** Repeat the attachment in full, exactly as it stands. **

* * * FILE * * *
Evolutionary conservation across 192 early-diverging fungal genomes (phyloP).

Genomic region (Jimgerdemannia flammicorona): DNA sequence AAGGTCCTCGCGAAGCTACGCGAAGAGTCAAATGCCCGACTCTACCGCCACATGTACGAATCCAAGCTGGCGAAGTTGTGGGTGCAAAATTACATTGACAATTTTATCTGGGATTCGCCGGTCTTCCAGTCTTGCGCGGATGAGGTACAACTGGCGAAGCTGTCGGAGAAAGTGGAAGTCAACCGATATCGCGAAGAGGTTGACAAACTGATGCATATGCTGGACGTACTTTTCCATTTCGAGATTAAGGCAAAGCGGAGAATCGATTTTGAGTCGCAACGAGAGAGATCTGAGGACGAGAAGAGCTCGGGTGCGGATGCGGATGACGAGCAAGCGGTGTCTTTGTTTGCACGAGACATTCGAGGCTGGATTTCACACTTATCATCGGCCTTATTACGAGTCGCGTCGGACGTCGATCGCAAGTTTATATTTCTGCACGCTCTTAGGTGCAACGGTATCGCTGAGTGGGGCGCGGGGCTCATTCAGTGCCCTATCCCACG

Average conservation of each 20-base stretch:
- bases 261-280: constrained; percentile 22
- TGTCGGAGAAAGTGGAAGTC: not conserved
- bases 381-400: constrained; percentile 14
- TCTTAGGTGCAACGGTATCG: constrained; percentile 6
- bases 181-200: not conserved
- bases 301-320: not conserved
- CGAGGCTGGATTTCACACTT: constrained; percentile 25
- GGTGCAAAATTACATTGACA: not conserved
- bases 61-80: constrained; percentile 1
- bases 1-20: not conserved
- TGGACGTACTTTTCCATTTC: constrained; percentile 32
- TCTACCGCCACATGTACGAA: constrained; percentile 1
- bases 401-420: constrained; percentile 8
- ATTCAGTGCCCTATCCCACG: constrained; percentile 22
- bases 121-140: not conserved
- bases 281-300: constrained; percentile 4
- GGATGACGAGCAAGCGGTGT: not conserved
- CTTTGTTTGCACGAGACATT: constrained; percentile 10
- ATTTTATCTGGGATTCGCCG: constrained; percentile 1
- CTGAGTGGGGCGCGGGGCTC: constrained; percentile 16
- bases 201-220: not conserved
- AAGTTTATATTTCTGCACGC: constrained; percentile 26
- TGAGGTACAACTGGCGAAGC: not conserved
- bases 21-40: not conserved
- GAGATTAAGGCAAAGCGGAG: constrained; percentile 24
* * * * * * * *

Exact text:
Evolutionary conservation across 192 early-diverging fungal genomes (phyloP).

Genomic region (Jimgerdemannia flammicorona): DNA sequence AAGGTCCTCGCGAAGCTACGCGAAGAGTCAAATGCCCGACTCTACCGCCACATGTACGAATCCAAGCTGGCGAAGTTGTGGGTGCAAAATTACATTGACAATTTTATCTGGGATTCGCCGGTCTTCCAGTCTTGCGCGGATGAGGTACAACTGGCGAAGCTGTCGGAGAAAGTGGAAGTCAACCGATATCGCGAAGAGGTTGACAAACTGATGCATATGCTGGACGTACTTTTCCATTTCGAGATTAAGGCAAAGCGGAGAATCGATTTTGAGTCGCAACGAGAGAGATCTGAGGACGAGAAGAGCTCGGGTGCGGATGCGGATGACGAGCAAGCGGTGTCTTTGTTTGCACGAGACATTCGAGGCTGGATTTCACACTTATCATCGGCCTTATTACGAGTCGCGTCGGACGTCGATCGCAAGTTTATATTTCTGCACGCTCTTAGGTGCAACGGTATCGCTGAGTGGGGCGCGGGGCTCATTCAGTGCCCTATCCCACG

Average conservation of each 20-base stretch:
- bases 261-280: constrained; percentile 22
- TGTCGGAGAAAGTGGAAGTC: not conserved
- bases 381-400: constrained; percentile 14
- TCTTAGGTGCAACGGTATCG: constrained; percentile 6
- bases 181-200: not conserved
- bases 301-320: not conserved
- CGAGGCTGGATTTCACACTT: constrained; percentile 25
- GGTGCAAAATTACATTGACA: not conserved
- bases 61-80: constrained; percentile 1
- bases 1-20: not conserved
- TGGACGTACTTTTCCATTTC: constrained; percentile 32
- TCTACCGCCACATGTACGAA: constrained; percentile 1
- bases 401-420: constrained; percentile 8
- ATTCAGTGCCCTATCCCACG: constrained; percentile 22
- bases 121-140: not conserved
- bases 281-300: constrained; percentile 4
- GGATGACGAGCAAGCGGTGT: not conserved
- CTTTGTTTGCACGAGACATT: constrained; percentile 10
- ATTTTATCTGGGATTCGCCG: constrained; percentile 1
- CTGAGTGGGGCGCGGGGCTC: constrained; percentile 16
- bases 201-220: not conserved
- AAGTTTATATTTCTGCACGC: constrained; percentile 26
- TGAGGTACAACTGGCGAAGC: not conserved
- bases 21-40: not conserved
- GAGATTAAGGCAAAGCGGAG: constrained; percentile 24